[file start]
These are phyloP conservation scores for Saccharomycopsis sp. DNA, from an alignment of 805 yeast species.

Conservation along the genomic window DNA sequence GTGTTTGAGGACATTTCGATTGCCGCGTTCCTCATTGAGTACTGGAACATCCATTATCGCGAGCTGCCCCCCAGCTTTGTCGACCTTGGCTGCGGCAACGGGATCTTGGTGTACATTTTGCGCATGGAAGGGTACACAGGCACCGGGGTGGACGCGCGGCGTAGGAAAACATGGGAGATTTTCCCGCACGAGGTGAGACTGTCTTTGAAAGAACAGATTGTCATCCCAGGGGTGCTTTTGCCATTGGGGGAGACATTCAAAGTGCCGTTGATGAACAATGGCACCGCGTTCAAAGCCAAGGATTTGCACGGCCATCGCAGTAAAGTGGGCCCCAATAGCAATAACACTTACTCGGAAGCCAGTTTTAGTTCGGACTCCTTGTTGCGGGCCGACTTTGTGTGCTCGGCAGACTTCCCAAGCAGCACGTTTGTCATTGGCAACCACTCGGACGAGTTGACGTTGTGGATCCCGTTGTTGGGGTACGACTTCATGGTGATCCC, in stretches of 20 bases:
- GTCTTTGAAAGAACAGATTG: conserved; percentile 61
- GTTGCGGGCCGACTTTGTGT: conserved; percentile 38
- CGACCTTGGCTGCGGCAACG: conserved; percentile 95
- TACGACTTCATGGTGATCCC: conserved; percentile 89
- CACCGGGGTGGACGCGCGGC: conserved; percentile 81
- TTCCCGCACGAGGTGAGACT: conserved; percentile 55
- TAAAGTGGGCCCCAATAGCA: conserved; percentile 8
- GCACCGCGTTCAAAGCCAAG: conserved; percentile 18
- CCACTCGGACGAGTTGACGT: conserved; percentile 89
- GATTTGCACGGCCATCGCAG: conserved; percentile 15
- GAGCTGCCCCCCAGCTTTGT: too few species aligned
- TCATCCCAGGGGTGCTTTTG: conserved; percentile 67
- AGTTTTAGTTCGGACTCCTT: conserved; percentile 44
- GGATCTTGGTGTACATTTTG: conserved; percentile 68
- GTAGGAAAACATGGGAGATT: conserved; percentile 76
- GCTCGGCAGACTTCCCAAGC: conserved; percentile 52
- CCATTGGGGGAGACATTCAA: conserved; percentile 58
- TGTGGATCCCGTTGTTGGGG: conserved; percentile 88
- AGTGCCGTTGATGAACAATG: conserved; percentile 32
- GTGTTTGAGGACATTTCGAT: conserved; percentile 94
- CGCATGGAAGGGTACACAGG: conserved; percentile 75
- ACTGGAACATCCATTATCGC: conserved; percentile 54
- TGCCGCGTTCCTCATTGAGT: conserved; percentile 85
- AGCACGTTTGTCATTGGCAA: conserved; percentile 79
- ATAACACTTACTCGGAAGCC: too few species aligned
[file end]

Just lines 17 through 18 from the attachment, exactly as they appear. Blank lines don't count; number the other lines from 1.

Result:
- GTAGGAAAACATGGGAGATT: conserved; percentile 76
- GCTCGGCAGACTTCCCAAGC: conserved; percentile 52